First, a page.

Two-time James Beard Award nominee Asha Gomez has shifted her focus from cooking to entertaining. The founder of now-defunct Cardamom Hill—known for its Kerala-style fried chicken—moved to Conyers and opened Tulip & Tea (1805 Parker Road Southeast), a retail, education, and high tea space. There, she sells floral arrangements on a weekly subscription basis, offers cooking and floral design classes, and serves an elaborate high tea on Fridays and Saturdays.
“I’ve always loved flowers. My mother was an incredible entertainer. There was never a day without fresh flowers in our home,” Gomez says. “I always seek out high tea experiences no matter where I travel in the world—be it Ireland, Rome, London.”
The author of two cookbooks, Gomez shuttered Cardamom Hill in 2014 for financial reasons and sold her event location, the Third Space, to focus on her health. (She sustained nerve damage in her right arm and is unable to cook as much as she used to.) “I wanted to create a space that I could sit softly and do the things I love [like] flowers and tea,” she explains. “It evolved into opening this space. I’ve homed in on things that make a table beautiful and enhance the dining experience.”
She’s partnered with Zline to sell whole kitchens (cookware, knives, oven, ranges) from Tulip & Tea. Her shop also showcases candle stems, coffee mugs, wine glasses, and more. She also has a custom line of loose-leaf teas called House of Goretti coming out next month. To create the teas, she worked with Greenville, South Carolina-based Methodical Coffee. There’s a “very masculine” Earl Grey named for her dad, a jasmine made from Chinese green tea, and a chai blend that required 50 iterations to perfect.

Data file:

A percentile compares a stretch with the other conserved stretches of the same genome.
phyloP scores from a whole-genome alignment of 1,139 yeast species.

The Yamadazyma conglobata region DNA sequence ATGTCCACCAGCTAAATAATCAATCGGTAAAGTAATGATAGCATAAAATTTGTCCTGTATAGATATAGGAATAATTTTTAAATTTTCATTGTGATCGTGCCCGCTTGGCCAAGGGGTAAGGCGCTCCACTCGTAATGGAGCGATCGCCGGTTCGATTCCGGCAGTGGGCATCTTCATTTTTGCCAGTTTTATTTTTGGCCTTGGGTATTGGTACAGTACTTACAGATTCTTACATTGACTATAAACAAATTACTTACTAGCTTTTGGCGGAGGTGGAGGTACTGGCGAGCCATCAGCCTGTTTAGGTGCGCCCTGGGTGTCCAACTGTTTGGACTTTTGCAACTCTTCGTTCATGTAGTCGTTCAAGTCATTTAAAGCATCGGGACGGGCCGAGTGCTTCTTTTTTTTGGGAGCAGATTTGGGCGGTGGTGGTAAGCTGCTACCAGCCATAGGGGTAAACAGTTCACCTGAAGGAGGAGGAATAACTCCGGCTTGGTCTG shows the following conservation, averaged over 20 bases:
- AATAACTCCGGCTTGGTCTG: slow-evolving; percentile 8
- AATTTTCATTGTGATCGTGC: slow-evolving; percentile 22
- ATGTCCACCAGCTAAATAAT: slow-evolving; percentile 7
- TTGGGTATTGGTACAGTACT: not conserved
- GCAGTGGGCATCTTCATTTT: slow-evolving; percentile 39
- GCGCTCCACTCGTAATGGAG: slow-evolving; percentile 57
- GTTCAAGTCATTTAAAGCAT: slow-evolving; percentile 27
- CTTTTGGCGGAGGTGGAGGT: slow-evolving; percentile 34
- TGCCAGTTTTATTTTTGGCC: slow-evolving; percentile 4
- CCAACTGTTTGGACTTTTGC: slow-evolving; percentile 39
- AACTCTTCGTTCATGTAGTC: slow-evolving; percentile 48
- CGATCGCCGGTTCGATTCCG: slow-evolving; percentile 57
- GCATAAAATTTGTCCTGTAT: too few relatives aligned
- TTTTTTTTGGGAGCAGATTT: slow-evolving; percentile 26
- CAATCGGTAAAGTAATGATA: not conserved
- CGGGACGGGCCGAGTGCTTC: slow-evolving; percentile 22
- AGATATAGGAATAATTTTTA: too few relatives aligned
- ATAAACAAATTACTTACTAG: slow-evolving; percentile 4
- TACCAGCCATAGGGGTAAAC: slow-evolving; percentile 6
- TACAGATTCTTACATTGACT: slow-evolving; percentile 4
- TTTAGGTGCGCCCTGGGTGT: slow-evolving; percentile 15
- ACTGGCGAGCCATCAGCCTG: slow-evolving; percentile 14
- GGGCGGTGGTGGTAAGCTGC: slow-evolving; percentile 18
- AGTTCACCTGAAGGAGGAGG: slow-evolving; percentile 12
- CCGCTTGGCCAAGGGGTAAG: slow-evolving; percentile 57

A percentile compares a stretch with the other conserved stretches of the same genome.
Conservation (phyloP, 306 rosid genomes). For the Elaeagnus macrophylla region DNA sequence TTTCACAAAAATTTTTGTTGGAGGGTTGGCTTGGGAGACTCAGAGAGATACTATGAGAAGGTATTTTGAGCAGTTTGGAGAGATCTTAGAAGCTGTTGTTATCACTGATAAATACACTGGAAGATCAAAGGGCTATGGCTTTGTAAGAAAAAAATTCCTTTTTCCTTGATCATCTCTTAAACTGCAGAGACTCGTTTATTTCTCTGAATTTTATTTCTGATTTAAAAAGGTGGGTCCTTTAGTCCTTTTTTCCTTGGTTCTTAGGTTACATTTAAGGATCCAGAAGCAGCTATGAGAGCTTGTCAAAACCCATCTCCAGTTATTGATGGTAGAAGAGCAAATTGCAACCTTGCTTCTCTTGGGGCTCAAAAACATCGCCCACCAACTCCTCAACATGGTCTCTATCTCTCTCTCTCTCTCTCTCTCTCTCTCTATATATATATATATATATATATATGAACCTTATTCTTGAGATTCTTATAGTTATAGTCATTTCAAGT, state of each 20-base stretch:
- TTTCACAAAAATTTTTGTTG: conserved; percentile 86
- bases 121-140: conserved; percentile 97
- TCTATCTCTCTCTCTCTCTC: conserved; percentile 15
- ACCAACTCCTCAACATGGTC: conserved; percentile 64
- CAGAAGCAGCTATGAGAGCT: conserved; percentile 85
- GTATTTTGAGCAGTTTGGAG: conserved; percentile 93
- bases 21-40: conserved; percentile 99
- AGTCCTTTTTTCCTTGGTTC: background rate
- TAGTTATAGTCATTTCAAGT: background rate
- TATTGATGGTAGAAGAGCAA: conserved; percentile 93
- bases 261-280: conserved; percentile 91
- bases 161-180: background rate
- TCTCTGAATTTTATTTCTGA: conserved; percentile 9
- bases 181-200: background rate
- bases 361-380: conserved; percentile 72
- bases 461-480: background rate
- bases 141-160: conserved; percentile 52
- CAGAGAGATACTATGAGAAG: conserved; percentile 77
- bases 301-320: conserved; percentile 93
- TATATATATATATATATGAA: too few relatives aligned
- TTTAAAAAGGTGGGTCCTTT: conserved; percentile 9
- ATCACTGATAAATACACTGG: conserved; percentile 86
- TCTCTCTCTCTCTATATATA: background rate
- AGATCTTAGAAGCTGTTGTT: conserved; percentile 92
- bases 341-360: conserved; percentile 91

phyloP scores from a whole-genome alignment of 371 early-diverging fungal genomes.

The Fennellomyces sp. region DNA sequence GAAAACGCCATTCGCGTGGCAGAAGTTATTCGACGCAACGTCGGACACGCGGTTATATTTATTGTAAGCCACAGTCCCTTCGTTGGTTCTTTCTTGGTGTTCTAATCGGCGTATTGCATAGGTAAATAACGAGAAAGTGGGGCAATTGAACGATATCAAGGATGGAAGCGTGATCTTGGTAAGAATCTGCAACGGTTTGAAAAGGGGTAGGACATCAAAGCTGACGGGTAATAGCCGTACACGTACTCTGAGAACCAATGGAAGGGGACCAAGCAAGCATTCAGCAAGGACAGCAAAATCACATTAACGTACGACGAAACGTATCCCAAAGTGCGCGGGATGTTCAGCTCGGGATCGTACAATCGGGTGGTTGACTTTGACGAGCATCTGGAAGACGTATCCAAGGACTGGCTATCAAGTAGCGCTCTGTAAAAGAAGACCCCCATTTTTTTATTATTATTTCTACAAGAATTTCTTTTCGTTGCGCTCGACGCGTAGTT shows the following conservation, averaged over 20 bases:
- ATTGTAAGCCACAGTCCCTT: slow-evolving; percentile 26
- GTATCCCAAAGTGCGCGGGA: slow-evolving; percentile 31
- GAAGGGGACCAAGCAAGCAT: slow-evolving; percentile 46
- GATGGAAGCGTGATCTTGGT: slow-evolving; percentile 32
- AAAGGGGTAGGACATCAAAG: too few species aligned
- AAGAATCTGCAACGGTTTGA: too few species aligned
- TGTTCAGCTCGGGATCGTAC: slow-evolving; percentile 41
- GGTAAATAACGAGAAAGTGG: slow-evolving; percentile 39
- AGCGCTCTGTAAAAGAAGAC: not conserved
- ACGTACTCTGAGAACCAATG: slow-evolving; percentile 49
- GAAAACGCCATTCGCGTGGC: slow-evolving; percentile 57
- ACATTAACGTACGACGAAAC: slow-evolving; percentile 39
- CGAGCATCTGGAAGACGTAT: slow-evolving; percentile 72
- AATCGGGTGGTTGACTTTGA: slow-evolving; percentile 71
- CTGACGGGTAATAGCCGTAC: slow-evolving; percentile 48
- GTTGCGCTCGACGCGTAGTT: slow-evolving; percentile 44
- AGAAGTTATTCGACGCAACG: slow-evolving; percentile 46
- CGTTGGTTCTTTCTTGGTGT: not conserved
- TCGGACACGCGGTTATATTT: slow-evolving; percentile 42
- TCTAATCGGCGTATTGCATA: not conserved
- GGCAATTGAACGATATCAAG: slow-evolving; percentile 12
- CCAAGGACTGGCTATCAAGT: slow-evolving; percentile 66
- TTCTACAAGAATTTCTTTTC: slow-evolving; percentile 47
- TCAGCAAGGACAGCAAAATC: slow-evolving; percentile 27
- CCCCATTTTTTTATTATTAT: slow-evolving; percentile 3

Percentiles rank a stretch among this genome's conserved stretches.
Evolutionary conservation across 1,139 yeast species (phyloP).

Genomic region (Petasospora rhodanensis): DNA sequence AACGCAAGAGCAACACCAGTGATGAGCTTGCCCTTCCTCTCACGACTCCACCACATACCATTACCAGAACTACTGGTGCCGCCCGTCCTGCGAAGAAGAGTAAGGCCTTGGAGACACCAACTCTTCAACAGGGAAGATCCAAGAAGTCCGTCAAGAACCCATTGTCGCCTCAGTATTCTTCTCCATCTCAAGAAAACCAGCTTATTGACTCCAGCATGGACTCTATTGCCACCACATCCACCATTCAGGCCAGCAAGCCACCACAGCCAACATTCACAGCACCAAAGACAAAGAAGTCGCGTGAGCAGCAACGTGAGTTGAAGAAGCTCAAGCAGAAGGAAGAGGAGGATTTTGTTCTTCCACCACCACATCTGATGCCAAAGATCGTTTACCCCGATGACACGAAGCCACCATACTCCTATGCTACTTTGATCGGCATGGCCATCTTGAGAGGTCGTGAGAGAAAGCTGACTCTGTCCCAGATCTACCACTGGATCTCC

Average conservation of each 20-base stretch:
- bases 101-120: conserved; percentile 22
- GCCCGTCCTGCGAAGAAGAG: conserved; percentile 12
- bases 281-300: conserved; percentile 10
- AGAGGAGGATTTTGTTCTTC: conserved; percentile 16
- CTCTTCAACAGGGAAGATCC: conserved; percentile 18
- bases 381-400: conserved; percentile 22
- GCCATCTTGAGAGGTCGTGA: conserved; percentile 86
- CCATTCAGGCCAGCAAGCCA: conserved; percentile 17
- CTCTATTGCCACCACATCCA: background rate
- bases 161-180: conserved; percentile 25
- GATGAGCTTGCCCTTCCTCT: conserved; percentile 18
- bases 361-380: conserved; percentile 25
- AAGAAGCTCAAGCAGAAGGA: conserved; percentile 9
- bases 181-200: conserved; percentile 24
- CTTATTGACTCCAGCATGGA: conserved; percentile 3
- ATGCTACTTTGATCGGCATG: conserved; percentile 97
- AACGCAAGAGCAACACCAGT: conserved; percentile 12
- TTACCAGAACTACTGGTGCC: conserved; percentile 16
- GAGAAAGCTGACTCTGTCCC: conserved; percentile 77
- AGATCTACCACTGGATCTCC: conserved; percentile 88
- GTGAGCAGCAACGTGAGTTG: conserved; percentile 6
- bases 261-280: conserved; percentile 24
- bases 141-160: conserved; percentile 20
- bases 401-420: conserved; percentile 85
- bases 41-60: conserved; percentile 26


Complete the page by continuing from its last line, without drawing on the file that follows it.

“In India, everyone stops in the afternoon to drink chai and have snacks. There were chai shops everywhere you turn. Coming up with a tea line felt natural to me,” Gomez says. “Tea has been a ritualistic experience that has centered me. It adds a lot of beauty to my day.”
Her high tea at Tulip & Tea costs $75 per person, plus tax and tip. It requires a reservation and includes a 90-minute experience with a menu that changes frequently. Unless it’s a private event, Gomez prefers to limit each high tea service to four to six people. “There are no tiered cake stands—that’s a very European approach—and tea is universal,” she says. At the start of the tea, guests can enjoy a madeleine with spiced cream while the staff talks through the tea options. Other bites may include tea spiced carrot cake, potato cake, cucumber sandwich with butter, samosas, and an Indian cashew cookie.
To maintain multiple sources of revenue, Tulip & Tea will feature a full-fledged floral and plant shop starting in the spring. Gomez will soon be leading a floral design basics class and a wreath-making class on the premises, but she says her goal is to bring “the rock stars of floral” to the space to teach. (Gomez studied floral arrangements at a farm in New York and in the United Kingdom.) She’s also teaching demo-style cooking classes that include a meal. “I had to create an environment that made sense for my financial well-being and my inner well-being,” she says.